Houses of Parliament
Boundary reconfiguration means Houses of Parliament will be reduced to 600 from 650 members Reuters

Jeremy Corbyn and George Osborne are among the losers in a major shake-up of Westminster seats, it emerged today (13 September).

The Labour leader could see his Islington North seat split between two new constituencies called Finsbury Park & Stoke Newington and Hackney Central, while the former Chancellor could see his Cheshire seat of Tatton split between fellow Conservative MPs Graham Brady and David Rutley.

The plans are part of a review from the Boundary Commission for England , which has been tasked with cutting the number of MPs from 650 to 600.

The resulting changes if approved by parliament will mean the number of MPs would be pruned from 533 to 501 in England, from 40 to 29 in Wales, from 59 to 53 in Scotland and from 18 to 17 in Northern Ireland.

The review from the independent body was commissioned under David Cameron in 2011 and must be completed by October 2018. The new constituencies will be contested at the next scheduled general election in 2020.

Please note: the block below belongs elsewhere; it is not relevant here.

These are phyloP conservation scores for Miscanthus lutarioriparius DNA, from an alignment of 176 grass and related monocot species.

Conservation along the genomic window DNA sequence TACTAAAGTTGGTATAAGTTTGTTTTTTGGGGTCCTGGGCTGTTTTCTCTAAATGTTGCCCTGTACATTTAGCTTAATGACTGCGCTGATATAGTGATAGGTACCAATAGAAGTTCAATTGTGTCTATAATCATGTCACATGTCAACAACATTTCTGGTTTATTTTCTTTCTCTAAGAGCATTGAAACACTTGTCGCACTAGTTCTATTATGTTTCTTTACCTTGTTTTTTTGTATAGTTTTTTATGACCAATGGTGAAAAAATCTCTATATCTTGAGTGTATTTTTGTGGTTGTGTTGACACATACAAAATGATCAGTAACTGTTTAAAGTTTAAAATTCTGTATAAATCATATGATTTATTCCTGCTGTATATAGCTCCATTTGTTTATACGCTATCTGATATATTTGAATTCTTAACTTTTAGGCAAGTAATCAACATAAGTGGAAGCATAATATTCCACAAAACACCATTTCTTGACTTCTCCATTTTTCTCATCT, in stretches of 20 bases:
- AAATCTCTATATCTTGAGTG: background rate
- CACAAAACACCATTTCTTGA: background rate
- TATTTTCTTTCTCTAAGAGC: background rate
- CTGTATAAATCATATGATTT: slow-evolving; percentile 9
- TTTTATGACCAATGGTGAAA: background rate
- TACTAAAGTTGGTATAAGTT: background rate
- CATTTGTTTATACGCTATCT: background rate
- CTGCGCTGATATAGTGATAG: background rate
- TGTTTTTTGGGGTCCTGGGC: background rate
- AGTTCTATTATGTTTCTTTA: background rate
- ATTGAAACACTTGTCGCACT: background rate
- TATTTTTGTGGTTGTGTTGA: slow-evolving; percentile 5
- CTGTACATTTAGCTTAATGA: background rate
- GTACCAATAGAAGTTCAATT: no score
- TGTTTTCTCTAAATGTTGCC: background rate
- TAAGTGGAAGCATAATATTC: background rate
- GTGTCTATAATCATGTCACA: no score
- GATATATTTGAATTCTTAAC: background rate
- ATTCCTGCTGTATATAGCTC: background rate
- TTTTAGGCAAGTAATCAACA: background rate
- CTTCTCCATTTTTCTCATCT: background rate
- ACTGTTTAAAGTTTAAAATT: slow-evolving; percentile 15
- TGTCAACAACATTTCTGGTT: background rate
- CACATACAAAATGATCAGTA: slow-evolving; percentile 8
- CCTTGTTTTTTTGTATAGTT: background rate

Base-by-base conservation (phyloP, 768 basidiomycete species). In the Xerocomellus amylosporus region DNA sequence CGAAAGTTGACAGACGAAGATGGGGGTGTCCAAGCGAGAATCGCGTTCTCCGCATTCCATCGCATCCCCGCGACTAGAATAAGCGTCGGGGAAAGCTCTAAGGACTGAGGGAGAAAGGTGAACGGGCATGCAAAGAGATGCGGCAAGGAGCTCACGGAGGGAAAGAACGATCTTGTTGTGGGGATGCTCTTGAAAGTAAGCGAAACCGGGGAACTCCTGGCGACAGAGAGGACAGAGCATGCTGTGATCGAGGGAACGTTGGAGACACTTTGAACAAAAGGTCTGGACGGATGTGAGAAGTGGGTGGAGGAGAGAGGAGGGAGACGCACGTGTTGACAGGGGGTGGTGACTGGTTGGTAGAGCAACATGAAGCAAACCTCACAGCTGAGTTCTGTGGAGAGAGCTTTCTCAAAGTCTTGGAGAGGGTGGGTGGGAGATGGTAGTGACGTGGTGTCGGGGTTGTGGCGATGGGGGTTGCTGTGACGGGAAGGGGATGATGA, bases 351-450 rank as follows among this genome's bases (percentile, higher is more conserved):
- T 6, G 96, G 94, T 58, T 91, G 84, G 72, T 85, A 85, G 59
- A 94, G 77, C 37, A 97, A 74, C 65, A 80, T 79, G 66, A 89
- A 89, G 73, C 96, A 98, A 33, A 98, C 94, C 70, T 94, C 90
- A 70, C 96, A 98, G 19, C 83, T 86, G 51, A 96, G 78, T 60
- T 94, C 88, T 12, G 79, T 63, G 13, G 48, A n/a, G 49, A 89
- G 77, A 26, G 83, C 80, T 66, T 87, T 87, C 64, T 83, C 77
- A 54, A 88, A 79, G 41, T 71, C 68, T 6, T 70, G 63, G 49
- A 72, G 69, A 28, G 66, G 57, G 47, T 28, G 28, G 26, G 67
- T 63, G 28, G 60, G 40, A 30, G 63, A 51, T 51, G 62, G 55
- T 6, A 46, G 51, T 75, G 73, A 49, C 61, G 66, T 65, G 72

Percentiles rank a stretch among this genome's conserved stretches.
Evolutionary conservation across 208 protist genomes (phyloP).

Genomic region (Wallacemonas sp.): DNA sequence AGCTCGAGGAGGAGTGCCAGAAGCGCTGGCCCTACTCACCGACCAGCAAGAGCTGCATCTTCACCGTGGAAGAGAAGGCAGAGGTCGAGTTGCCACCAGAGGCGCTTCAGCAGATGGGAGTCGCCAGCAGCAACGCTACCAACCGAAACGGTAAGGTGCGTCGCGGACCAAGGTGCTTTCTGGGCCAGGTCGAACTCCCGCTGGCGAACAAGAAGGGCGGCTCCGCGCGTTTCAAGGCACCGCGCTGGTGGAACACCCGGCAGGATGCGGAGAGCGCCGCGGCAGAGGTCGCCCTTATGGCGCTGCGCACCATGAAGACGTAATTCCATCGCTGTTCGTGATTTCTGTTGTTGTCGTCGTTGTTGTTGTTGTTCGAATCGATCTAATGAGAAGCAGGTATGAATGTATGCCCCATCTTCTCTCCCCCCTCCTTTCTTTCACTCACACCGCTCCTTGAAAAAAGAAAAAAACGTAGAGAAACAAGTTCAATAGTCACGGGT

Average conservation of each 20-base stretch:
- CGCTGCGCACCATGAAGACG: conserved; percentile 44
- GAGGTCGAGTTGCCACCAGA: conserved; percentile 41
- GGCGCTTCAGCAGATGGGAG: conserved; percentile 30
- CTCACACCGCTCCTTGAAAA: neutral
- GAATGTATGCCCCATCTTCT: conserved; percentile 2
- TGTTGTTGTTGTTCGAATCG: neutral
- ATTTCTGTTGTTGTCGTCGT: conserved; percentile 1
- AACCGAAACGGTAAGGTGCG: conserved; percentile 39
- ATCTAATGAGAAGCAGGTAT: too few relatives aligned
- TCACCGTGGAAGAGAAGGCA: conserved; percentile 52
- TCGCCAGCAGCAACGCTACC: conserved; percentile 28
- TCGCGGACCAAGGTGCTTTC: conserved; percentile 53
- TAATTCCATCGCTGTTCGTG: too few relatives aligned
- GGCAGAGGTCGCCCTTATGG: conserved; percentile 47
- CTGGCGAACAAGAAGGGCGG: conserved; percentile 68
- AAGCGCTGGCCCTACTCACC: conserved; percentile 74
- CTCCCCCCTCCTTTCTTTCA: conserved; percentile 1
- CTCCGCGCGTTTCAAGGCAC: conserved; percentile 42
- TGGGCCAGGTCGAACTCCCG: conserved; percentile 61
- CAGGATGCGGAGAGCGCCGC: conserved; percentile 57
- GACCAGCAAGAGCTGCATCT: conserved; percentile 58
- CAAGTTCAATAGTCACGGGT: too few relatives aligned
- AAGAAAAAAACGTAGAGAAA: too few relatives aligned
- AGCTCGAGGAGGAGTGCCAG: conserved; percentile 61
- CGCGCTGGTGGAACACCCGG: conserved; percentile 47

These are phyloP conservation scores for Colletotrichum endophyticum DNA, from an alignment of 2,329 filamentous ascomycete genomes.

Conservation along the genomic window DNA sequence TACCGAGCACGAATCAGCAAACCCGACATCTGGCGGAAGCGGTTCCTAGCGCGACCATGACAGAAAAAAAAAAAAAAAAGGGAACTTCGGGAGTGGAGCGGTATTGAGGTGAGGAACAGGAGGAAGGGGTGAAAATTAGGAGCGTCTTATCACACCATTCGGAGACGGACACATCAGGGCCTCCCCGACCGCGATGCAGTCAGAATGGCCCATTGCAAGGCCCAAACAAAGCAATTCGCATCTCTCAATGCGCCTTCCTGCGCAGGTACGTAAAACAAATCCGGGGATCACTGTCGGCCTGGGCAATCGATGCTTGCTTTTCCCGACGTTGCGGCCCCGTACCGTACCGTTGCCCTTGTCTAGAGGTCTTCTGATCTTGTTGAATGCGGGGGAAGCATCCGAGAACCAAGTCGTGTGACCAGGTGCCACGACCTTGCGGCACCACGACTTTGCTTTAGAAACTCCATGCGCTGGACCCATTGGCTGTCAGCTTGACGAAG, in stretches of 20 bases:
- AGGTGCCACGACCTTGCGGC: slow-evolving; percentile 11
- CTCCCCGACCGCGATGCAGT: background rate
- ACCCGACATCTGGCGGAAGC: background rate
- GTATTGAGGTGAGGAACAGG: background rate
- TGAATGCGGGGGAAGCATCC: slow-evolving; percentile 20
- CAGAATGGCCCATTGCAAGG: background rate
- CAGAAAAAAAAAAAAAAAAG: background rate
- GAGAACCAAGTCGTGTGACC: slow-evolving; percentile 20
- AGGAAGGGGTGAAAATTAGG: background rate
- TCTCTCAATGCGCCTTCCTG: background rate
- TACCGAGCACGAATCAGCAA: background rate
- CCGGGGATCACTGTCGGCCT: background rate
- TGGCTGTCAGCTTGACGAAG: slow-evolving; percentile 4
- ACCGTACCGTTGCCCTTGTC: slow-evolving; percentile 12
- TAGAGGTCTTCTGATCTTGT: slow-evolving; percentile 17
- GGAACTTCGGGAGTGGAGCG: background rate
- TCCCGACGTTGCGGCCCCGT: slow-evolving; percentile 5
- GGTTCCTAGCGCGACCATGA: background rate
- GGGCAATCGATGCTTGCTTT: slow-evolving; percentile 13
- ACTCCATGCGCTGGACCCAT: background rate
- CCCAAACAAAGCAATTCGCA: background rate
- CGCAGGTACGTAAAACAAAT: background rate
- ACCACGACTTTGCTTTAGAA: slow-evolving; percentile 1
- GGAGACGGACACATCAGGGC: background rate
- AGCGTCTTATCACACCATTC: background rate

Labour are expected to be hardest hit by the proposals, with the party branding the plan as "unfair, undemocratic and unacceptable".

Jon Ashworth, Labour's shadow minister without portfolio, added: "There is nothing fair about redrawing boundaries with millions left out, and reducing the number of elected MPs while the unelected House of Lords continues to grow.

"These changes are not about fairness to voters, they are about what is best for the Tory Party and they must not go ahead. The commission must rethink and ensure that no elector loses out."

But Sam Hartley, secretary to the commission, stressed the plan was just the organisation's "initial thoughts", and the proposed changes are open to consultation over the coming 12 weeks.

"Parliament has set us tight rules about reducing the number of constituencies, and making them of more equal size, and we now need the views of people around the country to help us shape constituencies that best reflect local areas. Use our website to tell us what you think, or come along to one of our public events to give us your views in person," Hartley explained.

To find out how your constituency could be affected by the changes, follow the link and enter your postcode.